Building a “T-Shaped” Career

February 21, 2018 | Akl C. Fahed, MD, MPH
Career Development

The best advice that I have received in recent years was from Marc S. Sabatine, MD, MPH, FACC, chairman of the Thrombolysis in Myocardial Infarction Study Group, after rotating with him in the coronary care unit. He said, "Akl, you can be good at two things, but you can only be famous for one, so you need to pick!" Sabatine is a phenomenal clinician, but he is most known for leading major cardiology clinical trials. So, what will be your claim to fame?

Whether your interest lies in clinical leadership, fundamental research, health policy or others, you should define your number one focus. This focus would be the short appositive phrase that follows your name for the rest of your life.

A successful career is one that is "T-shaped." The vertical element of the "T" represents depth in a specific subject that you are best at and recognized for. This expertise requires focus and time, both of which are hard to find as a fellow who gets pulled in many directions. Spending a large chunk of time and focus in one area within cardiology does not preclude being good at other areas. The key is to accept that you can still do other things you enjoy, but only do a few of them and for small portions of time. These other elements are what constitute the breadth, or the horizontal element, of your "T-shaped" career. The breadth is just as important as the depth.

The health care system we work in today has evolved from that of our predecessors. There is unprecedented uncertainty about the future of health care reimbursement and research funding. For example, look at leadership in academia. It has evolved from an era where the superb clinician was the leader (1900 – 1945), up until the National Institutes of Health funding flourished and put leadership in the hands of physician-scientists (1945 – 1970). This was followed by an era where cost-shifting and reimbursement from Medicare and Medicaid put power in the hands of high-revenue generators such as surgeons and interventional cardiologists (1965 – 1990), and finally to an era where clinical revenue is declining and there is increasing focus on collaboration with industries. Today's academic leaders must understand the complexity of health care economics and be able to partner with industries. So, who are tomorrow's leaders and how can you be one?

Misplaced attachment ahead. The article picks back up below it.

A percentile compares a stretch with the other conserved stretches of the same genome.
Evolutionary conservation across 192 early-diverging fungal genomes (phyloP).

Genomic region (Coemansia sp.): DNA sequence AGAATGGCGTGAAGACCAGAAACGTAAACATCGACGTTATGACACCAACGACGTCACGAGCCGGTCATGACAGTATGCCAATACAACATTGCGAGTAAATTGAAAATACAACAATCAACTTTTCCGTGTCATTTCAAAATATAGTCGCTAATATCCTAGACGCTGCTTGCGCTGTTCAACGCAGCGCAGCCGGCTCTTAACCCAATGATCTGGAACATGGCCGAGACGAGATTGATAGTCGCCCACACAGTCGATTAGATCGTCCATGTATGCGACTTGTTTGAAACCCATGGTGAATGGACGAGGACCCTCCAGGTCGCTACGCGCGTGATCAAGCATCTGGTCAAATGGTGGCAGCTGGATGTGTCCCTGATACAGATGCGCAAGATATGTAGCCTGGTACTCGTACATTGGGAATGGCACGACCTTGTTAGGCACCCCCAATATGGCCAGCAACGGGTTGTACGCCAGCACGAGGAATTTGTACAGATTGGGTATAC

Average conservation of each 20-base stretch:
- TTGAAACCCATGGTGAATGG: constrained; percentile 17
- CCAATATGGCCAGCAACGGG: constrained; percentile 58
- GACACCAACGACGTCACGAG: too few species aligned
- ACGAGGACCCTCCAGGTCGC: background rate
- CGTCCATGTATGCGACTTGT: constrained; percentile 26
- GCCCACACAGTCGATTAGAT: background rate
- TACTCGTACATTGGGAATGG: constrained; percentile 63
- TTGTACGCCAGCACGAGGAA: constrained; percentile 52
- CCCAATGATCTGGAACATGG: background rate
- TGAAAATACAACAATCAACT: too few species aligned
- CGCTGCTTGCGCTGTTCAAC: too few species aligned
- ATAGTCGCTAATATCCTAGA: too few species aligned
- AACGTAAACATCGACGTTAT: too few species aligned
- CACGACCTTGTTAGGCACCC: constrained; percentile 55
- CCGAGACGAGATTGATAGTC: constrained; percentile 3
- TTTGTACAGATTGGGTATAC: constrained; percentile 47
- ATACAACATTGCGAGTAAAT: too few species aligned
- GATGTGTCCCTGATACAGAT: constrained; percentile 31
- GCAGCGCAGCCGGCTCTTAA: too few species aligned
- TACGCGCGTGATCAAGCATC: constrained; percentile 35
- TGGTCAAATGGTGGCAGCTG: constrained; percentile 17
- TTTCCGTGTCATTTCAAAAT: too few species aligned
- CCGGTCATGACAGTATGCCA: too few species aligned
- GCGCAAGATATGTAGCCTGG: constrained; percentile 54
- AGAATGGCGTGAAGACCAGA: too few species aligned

When thinking of the future, be optimistic and remember that not only challenges but also opportunities will be different. A "T-shaped" career can help you turn challenges into opportunities. The depth of your career will distinguish and anchor you; focusing on a problem and solving it is a learned skill, and having depth of understanding in one subject will eventually enable you to delve deep in other subjects. Think about the 60-year-old professor of genetics who is doing whole genome sequencing using advanced computational tools. Computers did not even exist during his or her postdoc! Then think about the next senior interventionalists you meet, who learned most of what he or she does many years after training.

The breadth is equally important. If your attention is exclusive to your area of focus, you will miss the opportunity to branch out to other fields and see opportunities around you. The breadth makes it easier to adapt to change. Not uncommonly, greatness comes from learning something from one field and applying it to another.

Next time you face a career decision, think of your "T" and decide what falls in the vertical and what falls in the horizontal. Then, treat it accordingly.

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This article was authored by Akl C. Fahed, MD, MPH, Fellow in Training (FIT) at Massachusetts General Hospital in Boston, MA.